The Cult Artist Who Demanded Total Freedom, Whatever The Cost
“During my youth, I was forced into a system I didn’t believe in,” Philippe Vandenberg told fellow artist Ronny Delrue in an interview conducted a decade ago, describing his upbringing in Belgium. “I was compelled to create a single order and remain in that order. But I couldn’t live like that. I wanted something different, but I couldn’t articulate what it was. To this day, I can only say what I do not want.”
Vandenberg’s unyielding spirit would make him a cult favorite among artists in his native country and beyond, but that integrity came with a cost. In the 1980s, the painter built a fanbase (and a market) with splashy, chaotic abstract canvases—only to willfully confound his supporters by abandoning that successful aesthetic in favor of a decades-long process of stylistic reinventions. In 2009, Vandenberg cut short his own career by committing suicide at the age of 57.
“In the ’80s he became famous quite fast, and it was like he was in a golden cage,” Vandenberg’s daughter Hélène tells me. “So he destroyed it, this whole system he was a part of, the art system that took him in. He said, ‘I have to be free.’”
He would begin by layering cartoonish figurative elements atop his signature abstract compositions—like a grinning man pushing a wheelbarrow full of cash, or a likeness of Yasser Arafat floating above a dog that appears to be defecating sausage links. Needless to say, some formerly supportive critics and collectors were not pleased.
From there, Vandenberg would gleefully follow his practice wherever it led him: to monochromes, text drawings, violently surreal figurative scenes, deceptively cheerful scenes incorporating swastikas, and soothing geometric compositions. “For him, a style was completely irrelevant,” Hélène says. “In his career, he took a motif, he worked on it, and once he had the feeling that he’d become immobile—he destroyed it to start a new one.”
It helped, she admits, that Vandenberg had a small but committed cohort of peers and collectors in Belgium who’d stuck by his side. But that didn’t make daily life any easier for the artist. “He lost a lot of friends because he didn’t want to make any compromises,” Hélène says. Though he was able to financially support himself, “on the human level...he didn’t have a lot of followers anymore [by the end of his life],” Hélène continues. “People didn’t understand how he changed his work again, and again. And for him, it was that he was always telling the same thing—it’s only the surface that changes.”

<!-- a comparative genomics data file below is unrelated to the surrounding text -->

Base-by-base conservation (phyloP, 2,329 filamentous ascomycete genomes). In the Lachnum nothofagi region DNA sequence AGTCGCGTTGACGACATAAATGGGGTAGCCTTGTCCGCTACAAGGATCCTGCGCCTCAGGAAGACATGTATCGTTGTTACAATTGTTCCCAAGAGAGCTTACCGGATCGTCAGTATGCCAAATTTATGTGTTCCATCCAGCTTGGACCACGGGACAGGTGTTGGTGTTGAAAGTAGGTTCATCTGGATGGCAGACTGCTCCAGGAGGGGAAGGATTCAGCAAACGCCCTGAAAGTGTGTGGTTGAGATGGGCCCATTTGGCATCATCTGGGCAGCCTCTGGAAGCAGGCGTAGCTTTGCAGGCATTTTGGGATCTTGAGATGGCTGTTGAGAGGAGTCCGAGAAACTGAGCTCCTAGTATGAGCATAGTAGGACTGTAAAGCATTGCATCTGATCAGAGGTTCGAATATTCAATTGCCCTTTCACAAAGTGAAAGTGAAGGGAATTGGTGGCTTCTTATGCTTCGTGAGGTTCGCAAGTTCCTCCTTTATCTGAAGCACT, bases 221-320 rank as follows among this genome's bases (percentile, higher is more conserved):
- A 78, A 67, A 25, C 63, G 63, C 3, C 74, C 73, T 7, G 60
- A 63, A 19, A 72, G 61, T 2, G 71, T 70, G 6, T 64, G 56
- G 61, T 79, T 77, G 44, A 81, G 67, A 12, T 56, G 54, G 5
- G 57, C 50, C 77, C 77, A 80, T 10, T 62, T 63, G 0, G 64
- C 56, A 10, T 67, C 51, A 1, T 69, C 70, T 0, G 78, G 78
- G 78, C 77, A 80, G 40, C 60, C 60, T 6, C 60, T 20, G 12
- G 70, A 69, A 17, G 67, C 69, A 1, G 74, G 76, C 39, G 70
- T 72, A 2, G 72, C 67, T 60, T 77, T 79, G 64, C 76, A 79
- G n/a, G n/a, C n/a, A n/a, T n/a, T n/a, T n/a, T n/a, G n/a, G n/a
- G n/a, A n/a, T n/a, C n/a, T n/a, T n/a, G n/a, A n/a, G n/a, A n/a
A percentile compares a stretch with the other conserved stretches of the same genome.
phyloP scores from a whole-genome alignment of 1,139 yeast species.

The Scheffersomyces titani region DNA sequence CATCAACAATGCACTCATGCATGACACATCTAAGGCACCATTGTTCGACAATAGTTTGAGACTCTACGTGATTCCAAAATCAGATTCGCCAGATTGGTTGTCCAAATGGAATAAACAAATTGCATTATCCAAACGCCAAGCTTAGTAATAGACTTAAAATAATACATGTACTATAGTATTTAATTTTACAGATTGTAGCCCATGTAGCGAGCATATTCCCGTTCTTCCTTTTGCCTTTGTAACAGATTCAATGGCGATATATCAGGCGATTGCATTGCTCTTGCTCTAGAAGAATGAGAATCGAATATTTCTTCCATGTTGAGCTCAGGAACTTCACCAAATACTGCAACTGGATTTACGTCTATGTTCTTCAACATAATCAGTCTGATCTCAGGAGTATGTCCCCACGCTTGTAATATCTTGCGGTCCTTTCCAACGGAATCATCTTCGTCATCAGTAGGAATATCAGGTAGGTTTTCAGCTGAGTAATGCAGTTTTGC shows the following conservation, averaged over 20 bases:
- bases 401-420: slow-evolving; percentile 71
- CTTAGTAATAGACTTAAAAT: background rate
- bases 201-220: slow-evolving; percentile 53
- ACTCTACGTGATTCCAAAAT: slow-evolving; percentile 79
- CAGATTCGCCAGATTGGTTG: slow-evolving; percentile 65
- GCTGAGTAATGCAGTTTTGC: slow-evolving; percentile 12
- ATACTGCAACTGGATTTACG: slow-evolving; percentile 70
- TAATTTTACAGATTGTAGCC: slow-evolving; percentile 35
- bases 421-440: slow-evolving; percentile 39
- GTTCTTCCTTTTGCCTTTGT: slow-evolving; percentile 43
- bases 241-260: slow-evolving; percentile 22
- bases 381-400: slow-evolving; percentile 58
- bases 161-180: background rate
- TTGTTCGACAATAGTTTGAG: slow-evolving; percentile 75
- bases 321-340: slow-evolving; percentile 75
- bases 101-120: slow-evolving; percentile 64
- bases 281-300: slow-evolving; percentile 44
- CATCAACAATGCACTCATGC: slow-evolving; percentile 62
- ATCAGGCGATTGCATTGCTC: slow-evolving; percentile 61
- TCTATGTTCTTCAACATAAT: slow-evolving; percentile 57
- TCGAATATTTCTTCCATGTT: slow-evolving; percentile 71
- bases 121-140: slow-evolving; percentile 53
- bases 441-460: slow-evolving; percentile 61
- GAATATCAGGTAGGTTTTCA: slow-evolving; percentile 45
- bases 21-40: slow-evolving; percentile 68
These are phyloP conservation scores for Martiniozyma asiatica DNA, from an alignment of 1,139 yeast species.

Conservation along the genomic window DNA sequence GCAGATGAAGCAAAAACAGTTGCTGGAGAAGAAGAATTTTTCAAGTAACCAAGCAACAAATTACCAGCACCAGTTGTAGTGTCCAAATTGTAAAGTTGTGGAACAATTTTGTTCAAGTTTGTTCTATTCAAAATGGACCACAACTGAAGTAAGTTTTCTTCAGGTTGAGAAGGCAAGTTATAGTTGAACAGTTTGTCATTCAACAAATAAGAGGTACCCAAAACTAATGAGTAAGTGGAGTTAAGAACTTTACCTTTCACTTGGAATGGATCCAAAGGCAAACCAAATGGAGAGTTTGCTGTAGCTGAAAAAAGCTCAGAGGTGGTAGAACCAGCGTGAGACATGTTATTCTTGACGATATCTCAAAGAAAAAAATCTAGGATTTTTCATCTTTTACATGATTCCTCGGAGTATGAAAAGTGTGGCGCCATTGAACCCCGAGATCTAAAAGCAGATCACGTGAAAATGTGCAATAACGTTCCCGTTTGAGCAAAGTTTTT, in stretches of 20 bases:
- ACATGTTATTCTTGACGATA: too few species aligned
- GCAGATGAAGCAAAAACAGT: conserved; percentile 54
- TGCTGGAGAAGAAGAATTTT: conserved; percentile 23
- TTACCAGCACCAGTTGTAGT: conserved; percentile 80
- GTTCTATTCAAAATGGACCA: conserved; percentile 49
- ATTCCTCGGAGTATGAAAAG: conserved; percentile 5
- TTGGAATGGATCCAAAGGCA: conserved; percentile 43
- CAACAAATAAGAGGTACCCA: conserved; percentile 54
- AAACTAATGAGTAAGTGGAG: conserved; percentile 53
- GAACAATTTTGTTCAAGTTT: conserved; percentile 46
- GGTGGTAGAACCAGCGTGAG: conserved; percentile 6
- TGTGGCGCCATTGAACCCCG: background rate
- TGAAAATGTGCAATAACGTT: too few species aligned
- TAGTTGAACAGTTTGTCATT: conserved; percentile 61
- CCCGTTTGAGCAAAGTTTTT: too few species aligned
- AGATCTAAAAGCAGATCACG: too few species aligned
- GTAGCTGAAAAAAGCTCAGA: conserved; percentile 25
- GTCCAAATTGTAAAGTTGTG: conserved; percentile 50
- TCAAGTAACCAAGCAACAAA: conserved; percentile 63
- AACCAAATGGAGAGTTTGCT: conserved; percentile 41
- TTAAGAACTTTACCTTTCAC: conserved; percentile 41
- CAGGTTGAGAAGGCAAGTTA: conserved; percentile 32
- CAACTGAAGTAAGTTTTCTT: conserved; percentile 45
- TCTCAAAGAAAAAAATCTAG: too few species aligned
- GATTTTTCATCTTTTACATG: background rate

Part of Vandenberg’s malleability can be attributed to the sheer breadth of his influences and affections. That list includes artists and writers like Philip Guston, Oscar Wilde, Rembrandt, Francisco de Goya, Mike Kelley, Louise Bourgeois, Samuel Beckett, and Raoul de Keyser (the fellow Belgian painter whose casual but affecting output perhaps seems most simpatico with Vandenberg’s collected works).
Vandenberg’s estate is now represented by Hauser & Wirth, a relationship that was catalyzed by the Belgian artist Berlinde de Bruyckere, who also works with the powerhouse gallery. An exhibition at its uptown New York space underscores the fact that—personal turmoil aside—the artist was creatively prolific until the very end.
The show, curated by Anthony Huberman and on view through July 28, brings together paintings, sketches, and works on paper completed in the three years before Vandenberg’s suicide. Writing is a connecting thread, with words often rendered in an energetic colored-pencil scrawl. One small room in the gallery is hung with a row of text pieces, whose language relates to Vandenberg’s final studio in the Brussels neighborhood of Molenbeek, where he never felt fully at ease. In some compositions, fragments of words stand in for the whole: like KA for KAMIKAZE, a term that Vandenberg often circled around and reused.
The plurality of the later works shows how little Vandenberg cared for making an aesthetically cohesive statement. They represent the terminus of a career that began with intricate figurative paintings before breaking down into something stranger, more personal, and very difficult to package or categorize. “Philippe could draw incredibly—when he was young, he made portraits—but he stopped. He said, ‘It’s fake, it’s a way to seduce people, it’s just one level,’” Hélène tells me. As he became older, she adds, he tried to avoid filters—of figuration, beauty, elegance, intellectualism, or conceptualism. “And the end of his life, all these filters were gone. And that makes it tough: You’re completely naked, no rules to protect you anymore, no norms or systems.”
“He never made a compromise,” Hélène says of her father. “It was all about being honest. If he needed to have a figure to tell his story, he used a figure. If one month later a circle was important to carry it, he would make a circle.”
That rootlessness was what drove Vandenberg forward, but it also seems to have forced him into a tragic corner once he’d started to exhaust his own practice. “He could not lie,” Hélène recalls. “He said, ‘For me, art is a way of surviving, and in the end I have to look in the mirror every evening.’ But if you’re so radical, as a human being, the problem at the end is that you’re very lonely.”